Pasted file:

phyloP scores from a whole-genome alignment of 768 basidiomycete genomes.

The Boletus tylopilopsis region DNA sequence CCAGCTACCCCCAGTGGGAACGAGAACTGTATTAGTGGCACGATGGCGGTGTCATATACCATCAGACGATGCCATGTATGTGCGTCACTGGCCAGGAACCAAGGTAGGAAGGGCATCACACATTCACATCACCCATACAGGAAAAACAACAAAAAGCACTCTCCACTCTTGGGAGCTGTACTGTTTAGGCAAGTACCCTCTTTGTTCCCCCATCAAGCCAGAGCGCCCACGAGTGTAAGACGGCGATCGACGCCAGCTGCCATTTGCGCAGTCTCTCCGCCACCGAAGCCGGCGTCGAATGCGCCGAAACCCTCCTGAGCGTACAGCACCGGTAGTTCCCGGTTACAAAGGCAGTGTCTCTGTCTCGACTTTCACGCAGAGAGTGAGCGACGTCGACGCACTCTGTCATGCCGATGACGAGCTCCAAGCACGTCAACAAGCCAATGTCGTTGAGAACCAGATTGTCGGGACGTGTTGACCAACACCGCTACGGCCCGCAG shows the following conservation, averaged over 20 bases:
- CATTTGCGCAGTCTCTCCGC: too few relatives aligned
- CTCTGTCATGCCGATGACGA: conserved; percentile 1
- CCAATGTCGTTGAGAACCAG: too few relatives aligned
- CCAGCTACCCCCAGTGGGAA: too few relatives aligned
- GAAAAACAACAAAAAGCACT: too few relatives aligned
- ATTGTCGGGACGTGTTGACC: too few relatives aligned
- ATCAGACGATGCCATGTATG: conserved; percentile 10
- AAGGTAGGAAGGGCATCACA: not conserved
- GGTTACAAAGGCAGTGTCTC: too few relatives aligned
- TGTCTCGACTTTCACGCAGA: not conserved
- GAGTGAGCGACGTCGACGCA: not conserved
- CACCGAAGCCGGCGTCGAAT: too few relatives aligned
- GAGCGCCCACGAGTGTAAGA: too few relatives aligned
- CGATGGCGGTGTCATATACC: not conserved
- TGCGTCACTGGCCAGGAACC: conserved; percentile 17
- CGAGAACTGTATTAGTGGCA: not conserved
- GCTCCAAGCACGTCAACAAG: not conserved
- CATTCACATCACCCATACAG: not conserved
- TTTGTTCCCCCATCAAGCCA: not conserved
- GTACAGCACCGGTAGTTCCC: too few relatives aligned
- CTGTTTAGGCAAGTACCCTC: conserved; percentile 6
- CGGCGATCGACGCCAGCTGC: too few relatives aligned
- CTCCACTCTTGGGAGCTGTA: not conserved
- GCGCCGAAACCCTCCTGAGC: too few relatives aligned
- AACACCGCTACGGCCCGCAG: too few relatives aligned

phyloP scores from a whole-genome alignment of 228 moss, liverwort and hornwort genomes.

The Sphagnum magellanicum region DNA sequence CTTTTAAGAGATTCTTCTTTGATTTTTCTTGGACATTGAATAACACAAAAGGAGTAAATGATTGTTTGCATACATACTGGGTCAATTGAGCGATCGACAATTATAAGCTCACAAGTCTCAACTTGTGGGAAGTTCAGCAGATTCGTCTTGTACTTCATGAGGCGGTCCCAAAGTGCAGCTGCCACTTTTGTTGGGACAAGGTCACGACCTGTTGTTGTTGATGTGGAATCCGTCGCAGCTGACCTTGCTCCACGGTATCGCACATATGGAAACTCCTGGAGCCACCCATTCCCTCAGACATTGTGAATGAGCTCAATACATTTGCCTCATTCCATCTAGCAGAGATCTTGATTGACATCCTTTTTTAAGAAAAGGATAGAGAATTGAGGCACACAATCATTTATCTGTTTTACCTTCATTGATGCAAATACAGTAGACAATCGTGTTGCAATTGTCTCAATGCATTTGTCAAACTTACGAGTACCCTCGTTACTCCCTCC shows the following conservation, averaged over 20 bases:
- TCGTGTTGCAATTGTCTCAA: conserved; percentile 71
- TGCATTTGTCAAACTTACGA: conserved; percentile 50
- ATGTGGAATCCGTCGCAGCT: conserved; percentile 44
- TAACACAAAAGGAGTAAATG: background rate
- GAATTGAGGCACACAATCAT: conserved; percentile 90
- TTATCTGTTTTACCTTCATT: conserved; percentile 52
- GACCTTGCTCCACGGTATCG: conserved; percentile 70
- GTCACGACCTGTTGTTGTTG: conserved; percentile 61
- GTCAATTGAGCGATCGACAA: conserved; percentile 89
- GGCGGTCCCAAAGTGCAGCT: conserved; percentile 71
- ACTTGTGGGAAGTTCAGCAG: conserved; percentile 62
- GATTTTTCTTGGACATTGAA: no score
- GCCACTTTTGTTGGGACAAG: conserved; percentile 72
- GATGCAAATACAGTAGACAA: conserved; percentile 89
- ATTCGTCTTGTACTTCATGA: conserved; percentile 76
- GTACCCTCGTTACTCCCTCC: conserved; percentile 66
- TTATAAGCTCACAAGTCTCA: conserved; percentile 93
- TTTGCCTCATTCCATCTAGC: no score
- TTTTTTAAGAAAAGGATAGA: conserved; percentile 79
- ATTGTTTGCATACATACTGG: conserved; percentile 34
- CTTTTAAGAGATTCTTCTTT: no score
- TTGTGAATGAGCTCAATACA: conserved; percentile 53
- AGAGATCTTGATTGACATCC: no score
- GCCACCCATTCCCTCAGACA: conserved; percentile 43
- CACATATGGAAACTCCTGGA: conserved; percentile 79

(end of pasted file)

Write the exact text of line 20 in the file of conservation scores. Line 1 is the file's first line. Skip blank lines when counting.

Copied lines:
- CATTCACATCACCCATACAG: not conserved